Gravity Turn - the primary cause of tumble, for me, is making my gravity turn too sharply. You can't just nose over sharply, or you get to a point where the lateral force from drag overcomes the ability of your aerodynamic surfaces to straighten out. However, I've also had it come up for the following reasons:

Structural Integrity - if I've built a vessel that is too tall, and has a ton of flex along it, I get myself into trouble with the entire rocket developing oscillations. This is especially true using ASAS to keep your rocket on-heading, as the vanilla ASAS system tends to "overcorrect", and doesn't understand the FAR model, so it gets into real trouble really quickly - you can get a Tacoma Narrows resonating oscillation thing going. The first place you'll want to go with this is struts and tail fins, essentially, giving yourself additional forces to keep yourself rigid and on-course.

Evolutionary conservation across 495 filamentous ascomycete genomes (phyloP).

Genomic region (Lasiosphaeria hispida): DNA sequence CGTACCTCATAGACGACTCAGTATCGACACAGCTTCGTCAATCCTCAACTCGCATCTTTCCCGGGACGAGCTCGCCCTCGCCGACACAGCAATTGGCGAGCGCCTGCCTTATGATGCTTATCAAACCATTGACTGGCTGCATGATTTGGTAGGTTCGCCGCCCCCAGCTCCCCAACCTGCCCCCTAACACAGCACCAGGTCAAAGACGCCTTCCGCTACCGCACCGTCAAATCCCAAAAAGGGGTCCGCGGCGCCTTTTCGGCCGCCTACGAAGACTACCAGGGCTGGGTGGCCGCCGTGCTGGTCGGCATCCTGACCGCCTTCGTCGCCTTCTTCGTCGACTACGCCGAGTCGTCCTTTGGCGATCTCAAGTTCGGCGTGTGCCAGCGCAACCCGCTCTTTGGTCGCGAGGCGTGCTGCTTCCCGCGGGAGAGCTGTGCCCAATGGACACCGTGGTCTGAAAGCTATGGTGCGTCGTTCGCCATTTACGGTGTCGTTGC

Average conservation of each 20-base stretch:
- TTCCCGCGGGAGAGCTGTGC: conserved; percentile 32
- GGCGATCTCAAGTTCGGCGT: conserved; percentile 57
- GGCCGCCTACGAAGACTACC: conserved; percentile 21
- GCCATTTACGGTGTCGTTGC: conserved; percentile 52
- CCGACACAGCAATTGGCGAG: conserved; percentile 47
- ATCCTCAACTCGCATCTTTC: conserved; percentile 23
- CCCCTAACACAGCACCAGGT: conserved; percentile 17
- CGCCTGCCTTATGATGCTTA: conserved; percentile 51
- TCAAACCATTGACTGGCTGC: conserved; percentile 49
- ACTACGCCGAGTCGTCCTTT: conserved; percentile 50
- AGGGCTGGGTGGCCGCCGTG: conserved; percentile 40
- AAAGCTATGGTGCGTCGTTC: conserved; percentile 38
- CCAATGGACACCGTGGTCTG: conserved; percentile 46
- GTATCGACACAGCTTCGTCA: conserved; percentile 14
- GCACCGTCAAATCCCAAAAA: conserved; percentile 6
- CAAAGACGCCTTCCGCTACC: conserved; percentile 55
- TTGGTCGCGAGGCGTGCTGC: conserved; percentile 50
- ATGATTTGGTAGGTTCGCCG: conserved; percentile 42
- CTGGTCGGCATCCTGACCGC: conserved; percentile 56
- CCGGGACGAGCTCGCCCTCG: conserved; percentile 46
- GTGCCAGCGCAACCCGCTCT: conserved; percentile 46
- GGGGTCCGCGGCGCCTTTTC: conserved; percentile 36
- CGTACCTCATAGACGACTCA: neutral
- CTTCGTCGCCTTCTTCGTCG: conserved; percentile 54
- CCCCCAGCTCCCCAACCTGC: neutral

ASAS - Some of my designs that felt "unflyable" with ASAS turned out to be as simple as "turn ASAS off and manage heading by hand," and they were really easy. If you'd rather use ASAS, I've found that the best way to integrate ASAS with FAR is by limiting its inputs. Turn off engine gimbaling for your bottom-stage launch engines. Use the FAR control panel in the VAB to limit the maximum deflection of the control surfaces -- values between 2 and 6 degrees seem to work pretty well.

Too Easy - really, the only thing I had here was the discovery that it was pretty much trivial to get a Sputnik orbit -- this is due to the reduced scale height of the atmosphere. In particular, it makes building small easier than building large.